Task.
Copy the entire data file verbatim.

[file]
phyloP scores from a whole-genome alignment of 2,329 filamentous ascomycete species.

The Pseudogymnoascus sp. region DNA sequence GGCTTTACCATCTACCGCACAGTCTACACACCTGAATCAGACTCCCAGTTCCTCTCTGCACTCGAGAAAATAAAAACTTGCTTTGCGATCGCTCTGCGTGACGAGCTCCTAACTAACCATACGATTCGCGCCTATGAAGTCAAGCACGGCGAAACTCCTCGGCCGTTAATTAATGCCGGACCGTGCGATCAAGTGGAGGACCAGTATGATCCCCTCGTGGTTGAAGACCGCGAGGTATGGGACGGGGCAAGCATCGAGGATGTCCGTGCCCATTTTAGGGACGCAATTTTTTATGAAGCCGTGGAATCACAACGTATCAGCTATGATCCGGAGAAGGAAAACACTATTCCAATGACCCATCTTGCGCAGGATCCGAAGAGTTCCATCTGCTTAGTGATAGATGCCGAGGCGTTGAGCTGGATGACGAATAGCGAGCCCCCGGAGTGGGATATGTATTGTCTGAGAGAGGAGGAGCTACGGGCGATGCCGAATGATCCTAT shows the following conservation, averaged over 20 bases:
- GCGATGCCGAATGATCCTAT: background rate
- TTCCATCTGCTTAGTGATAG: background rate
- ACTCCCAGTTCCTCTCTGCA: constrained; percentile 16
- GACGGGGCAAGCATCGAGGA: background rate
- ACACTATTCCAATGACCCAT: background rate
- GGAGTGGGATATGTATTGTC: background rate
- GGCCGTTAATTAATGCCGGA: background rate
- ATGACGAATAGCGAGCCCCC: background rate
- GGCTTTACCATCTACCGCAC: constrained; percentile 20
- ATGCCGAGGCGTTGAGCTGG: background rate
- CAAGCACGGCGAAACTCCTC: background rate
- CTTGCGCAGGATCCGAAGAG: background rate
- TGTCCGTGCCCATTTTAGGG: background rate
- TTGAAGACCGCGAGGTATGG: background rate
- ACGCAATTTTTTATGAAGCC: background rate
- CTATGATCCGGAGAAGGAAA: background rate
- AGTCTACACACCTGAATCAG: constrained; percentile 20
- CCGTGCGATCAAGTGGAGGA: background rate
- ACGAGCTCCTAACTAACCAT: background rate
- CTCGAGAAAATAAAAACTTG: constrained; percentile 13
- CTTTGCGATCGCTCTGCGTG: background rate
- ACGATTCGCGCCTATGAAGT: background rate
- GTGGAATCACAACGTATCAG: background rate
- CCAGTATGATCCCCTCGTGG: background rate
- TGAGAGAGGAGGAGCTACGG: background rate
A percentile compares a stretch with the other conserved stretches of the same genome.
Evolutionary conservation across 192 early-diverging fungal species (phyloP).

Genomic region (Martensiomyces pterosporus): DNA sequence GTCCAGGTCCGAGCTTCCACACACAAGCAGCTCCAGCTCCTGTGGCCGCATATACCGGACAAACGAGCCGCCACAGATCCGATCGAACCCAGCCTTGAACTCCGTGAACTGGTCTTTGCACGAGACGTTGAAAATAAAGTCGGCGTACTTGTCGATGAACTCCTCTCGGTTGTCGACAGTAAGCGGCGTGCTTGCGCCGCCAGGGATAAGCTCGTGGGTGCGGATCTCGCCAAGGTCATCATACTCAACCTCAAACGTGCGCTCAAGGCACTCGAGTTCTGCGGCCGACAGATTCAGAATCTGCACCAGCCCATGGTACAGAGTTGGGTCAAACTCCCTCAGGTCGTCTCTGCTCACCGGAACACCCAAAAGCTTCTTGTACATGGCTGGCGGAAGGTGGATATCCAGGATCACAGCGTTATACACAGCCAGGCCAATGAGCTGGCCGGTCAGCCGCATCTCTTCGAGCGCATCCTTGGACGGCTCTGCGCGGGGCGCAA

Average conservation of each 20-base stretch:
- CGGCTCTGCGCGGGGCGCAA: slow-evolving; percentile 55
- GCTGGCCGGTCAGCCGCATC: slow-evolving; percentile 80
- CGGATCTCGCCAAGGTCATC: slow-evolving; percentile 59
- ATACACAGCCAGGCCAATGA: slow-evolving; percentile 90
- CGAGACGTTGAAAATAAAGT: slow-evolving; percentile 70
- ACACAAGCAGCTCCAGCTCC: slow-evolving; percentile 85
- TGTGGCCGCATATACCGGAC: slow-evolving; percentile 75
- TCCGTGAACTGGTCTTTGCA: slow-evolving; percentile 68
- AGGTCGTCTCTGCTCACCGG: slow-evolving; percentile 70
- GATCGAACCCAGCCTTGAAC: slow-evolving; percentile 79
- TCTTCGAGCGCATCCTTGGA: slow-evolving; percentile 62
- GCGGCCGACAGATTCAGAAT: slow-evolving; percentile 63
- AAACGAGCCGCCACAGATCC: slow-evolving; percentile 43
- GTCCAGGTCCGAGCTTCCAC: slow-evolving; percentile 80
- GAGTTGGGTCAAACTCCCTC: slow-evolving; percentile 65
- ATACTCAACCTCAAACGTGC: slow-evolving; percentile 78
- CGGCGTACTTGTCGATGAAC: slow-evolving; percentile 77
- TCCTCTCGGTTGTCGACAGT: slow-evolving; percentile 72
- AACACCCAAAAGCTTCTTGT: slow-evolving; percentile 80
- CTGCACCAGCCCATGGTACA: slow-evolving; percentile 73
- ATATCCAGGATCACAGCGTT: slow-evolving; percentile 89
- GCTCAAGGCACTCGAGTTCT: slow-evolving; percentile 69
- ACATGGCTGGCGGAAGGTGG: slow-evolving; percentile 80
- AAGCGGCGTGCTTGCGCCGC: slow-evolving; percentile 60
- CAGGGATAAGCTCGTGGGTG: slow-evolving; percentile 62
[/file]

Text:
phyloP scores from a whole-genome alignment of 2,329 filamentous ascomycete species.

The Pseudogymnoascus sp. region DNA sequence GGCTTTACCATCTACCGCACAGTCTACACACCTGAATCAGACTCCCAGTTCCTCTCTGCACTCGAGAAAATAAAAACTTGCTTTGCGATCGCTCTGCGTGACGAGCTCCTAACTAACCATACGATTCGCGCCTATGAAGTCAAGCACGGCGAAACTCCTCGGCCGTTAATTAATGCCGGACCGTGCGATCAAGTGGAGGACCAGTATGATCCCCTCGTGGTTGAAGACCGCGAGGTATGGGACGGGGCAAGCATCGAGGATGTCCGTGCCCATTTTAGGGACGCAATTTTTTATGAAGCCGTGGAATCACAACGTATCAGCTATGATCCGGAGAAGGAAAACACTATTCCAATGACCCATCTTGCGCAGGATCCGAAGAGTTCCATCTGCTTAGTGATAGATGCCGAGGCGTTGAGCTGGATGACGAATAGCGAGCCCCCGGAGTGGGATATGTATTGTCTGAGAGAGGAGGAGCTACGGGCGATGCCGAATGATCCTAT shows the following conservation, averaged over 20 bases:
- GCGATGCCGAATGATCCTAT: background rate
- TTCCATCTGCTTAGTGATAG: background rate
- ACTCCCAGTTCCTCTCTGCA: constrained; percentile 16
- GACGGGGCAAGCATCGAGGA: background rate
- ACACTATTCCAATGACCCAT: background rate
- GGAGTGGGATATGTATTGTC: background rate
- GGCCGTTAATTAATGCCGGA: background rate
- ATGACGAATAGCGAGCCCCC: background rate
- GGCTTTACCATCTACCGCAC: constrained; percentile 20
- ATGCCGAGGCGTTGAGCTGG: background rate
- CAAGCACGGCGAAACTCCTC: background rate
- CTTGCGCAGGATCCGAAGAG: background rate
- TGTCCGTGCCCATTTTAGGG: background rate
- TTGAAGACCGCGAGGTATGG: background rate
- ACGCAATTTTTTATGAAGCC: background rate
- CTATGATCCGGAGAAGGAAA: background rate
- AGTCTACACACCTGAATCAG: constrained; percentile 20
- CCGTGCGATCAAGTGGAGGA: background rate
- ACGAGCTCCTAACTAACCAT: background rate
- CTCGAGAAAATAAAAACTTG: constrained; percentile 13
- CTTTGCGATCGCTCTGCGTG: background rate
- ACGATTCGCGCCTATGAAGT: background rate
- GTGGAATCACAACGTATCAG: background rate
- CCAGTATGATCCCCTCGTGG: background rate
- TGAGAGAGGAGGAGCTACGG: background rate
A percentile compares a stretch with the other conserved stretches of the same genome.
Evolutionary conservation across 192 early-diverging fungal species (phyloP).

Genomic region (Martensiomyces pterosporus): DNA sequence GTCCAGGTCCGAGCTTCCACACACAAGCAGCTCCAGCTCCTGTGGCCGCATATACCGGACAAACGAGCCGCCACAGATCCGATCGAACCCAGCCTTGAACTCCGTGAACTGGTCTTTGCACGAGACGTTGAAAATAAAGTCGGCGTACTTGTCGATGAACTCCTCTCGGTTGTCGACAGTAAGCGGCGTGCTTGCGCCGCCAGGGATAAGCTCGTGGGTGCGGATCTCGCCAAGGTCATCATACTCAACCTCAAACGTGCGCTCAAGGCACTCGAGTTCTGCGGCCGACAGATTCAGAATCTGCACCAGCCCATGGTACAGAGTTGGGTCAAACTCCCTCAGGTCGTCTCTGCTCACCGGAACACCCAAAAGCTTCTTGTACATGGCTGGCGGAAGGTGGATATCCAGGATCACAGCGTTATACACAGCCAGGCCAATGAGCTGGCCGGTCAGCCGCATCTCTTCGAGCGCATCCTTGGACGGCTCTGCGCGGGGCGCAA

Average conservation of each 20-base stretch:
- CGGCTCTGCGCGGGGCGCAA: slow-evolving; percentile 55
- GCTGGCCGGTCAGCCGCATC: slow-evolving; percentile 80
- CGGATCTCGCCAAGGTCATC: slow-evolving; percentile 59
- ATACACAGCCAGGCCAATGA: slow-evolving; percentile 90
- CGAGACGTTGAAAATAAAGT: slow-evolving; percentile 70
- ACACAAGCAGCTCCAGCTCC: slow-evolving; percentile 85
- TGTGGCCGCATATACCGGAC: slow-evolving; percentile 75
- TCCGTGAACTGGTCTTTGCA: slow-evolving; percentile 68
- AGGTCGTCTCTGCTCACCGG: slow-evolving; percentile 70
- GATCGAACCCAGCCTTGAAC: slow-evolving; percentile 79
- TCTTCGAGCGCATCCTTGGA: slow-evolving; percentile 62
- GCGGCCGACAGATTCAGAAT: slow-evolving; percentile 63
- AAACGAGCCGCCACAGATCC: slow-evolving; percentile 43
- GTCCAGGTCCGAGCTTCCAC: slow-evolving; percentile 80
- GAGTTGGGTCAAACTCCCTC: slow-evolving; percentile 65
- ATACTCAACCTCAAACGTGC: slow-evolving; percentile 78
- CGGCGTACTTGTCGATGAAC: slow-evolving; percentile 77
- TCCTCTCGGTTGTCGACAGT: slow-evolving; percentile 72
- AACACCCAAAAGCTTCTTGT: slow-evolving; percentile 80
- CTGCACCAGCCCATGGTACA: slow-evolving; percentile 73
- ATATCCAGGATCACAGCGTT: slow-evolving; percentile 89
- GCTCAAGGCACTCGAGTTCT: slow-evolving; percentile 69
- ACATGGCTGGCGGAAGGTGG: slow-evolving; percentile 80
- AAGCGGCGTGCTTGCGCCGC: slow-evolving; percentile 60
- CAGGGATAAGCTCGTGGGTG: slow-evolving; percentile 62